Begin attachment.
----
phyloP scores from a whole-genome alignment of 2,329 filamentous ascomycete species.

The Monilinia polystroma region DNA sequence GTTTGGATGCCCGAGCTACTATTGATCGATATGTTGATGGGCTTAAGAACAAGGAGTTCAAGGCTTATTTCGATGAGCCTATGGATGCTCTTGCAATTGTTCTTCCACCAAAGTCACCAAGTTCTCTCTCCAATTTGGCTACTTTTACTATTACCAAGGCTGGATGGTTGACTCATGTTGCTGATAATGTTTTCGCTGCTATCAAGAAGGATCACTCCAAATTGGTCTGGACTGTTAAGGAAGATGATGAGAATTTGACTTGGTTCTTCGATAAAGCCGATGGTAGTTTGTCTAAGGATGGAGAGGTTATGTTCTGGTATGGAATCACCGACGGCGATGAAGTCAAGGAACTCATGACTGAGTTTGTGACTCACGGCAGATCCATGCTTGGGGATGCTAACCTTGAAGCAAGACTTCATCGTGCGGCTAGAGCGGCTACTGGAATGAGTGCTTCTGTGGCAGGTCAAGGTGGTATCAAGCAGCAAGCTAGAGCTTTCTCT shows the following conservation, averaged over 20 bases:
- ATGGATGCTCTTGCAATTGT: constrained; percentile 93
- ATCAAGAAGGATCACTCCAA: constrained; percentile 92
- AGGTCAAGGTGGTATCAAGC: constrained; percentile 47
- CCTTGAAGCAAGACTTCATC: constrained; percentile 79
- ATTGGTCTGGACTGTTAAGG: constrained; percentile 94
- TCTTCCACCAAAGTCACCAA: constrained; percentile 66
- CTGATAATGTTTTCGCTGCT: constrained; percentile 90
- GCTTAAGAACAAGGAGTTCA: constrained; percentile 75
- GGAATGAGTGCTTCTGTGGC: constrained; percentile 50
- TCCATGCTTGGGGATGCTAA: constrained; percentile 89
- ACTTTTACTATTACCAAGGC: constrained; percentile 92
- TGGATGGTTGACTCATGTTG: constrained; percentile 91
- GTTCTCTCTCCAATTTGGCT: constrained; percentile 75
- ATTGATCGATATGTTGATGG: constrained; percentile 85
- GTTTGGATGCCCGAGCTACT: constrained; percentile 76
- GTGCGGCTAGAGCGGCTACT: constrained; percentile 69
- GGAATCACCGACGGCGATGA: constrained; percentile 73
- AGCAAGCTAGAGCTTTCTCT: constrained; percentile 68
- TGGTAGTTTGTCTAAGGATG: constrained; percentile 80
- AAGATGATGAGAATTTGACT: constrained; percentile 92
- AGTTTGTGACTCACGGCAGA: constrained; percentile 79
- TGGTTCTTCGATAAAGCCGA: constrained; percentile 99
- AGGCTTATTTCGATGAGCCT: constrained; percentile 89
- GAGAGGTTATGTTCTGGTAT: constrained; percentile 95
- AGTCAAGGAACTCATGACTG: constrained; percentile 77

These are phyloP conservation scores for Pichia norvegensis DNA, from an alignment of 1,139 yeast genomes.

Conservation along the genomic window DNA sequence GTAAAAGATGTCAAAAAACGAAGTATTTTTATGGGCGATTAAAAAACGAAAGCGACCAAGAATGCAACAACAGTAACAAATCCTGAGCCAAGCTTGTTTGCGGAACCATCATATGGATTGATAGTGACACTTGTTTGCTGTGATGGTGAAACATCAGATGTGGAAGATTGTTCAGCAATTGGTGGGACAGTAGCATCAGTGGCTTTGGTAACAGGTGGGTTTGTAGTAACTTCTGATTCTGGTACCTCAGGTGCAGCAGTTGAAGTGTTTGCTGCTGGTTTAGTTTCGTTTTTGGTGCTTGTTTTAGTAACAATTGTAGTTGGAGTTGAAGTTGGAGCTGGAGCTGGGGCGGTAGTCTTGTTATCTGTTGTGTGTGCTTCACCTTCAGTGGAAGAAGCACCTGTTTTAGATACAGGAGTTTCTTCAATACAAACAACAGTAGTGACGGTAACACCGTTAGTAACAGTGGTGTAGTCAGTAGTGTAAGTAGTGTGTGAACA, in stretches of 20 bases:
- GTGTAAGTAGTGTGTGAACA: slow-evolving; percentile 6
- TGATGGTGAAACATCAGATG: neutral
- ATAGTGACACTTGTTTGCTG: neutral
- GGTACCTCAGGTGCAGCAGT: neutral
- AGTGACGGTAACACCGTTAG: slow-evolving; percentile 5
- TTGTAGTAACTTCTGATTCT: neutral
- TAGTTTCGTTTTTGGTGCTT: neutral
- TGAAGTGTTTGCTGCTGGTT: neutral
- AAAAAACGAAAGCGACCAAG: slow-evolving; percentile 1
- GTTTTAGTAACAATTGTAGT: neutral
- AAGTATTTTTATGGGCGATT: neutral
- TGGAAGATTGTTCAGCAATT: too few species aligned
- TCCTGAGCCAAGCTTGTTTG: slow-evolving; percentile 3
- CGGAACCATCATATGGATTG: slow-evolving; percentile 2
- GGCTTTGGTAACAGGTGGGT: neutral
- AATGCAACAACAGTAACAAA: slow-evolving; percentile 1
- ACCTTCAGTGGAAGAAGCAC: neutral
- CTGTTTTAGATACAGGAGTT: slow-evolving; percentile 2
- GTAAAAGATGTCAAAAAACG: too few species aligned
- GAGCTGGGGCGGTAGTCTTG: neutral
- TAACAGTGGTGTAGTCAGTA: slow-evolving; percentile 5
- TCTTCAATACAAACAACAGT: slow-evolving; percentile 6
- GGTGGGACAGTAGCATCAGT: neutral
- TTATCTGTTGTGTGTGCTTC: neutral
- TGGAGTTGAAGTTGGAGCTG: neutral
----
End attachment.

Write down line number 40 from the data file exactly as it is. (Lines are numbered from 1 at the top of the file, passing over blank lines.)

- AAGTATTTTTATGGGCGATT: neutral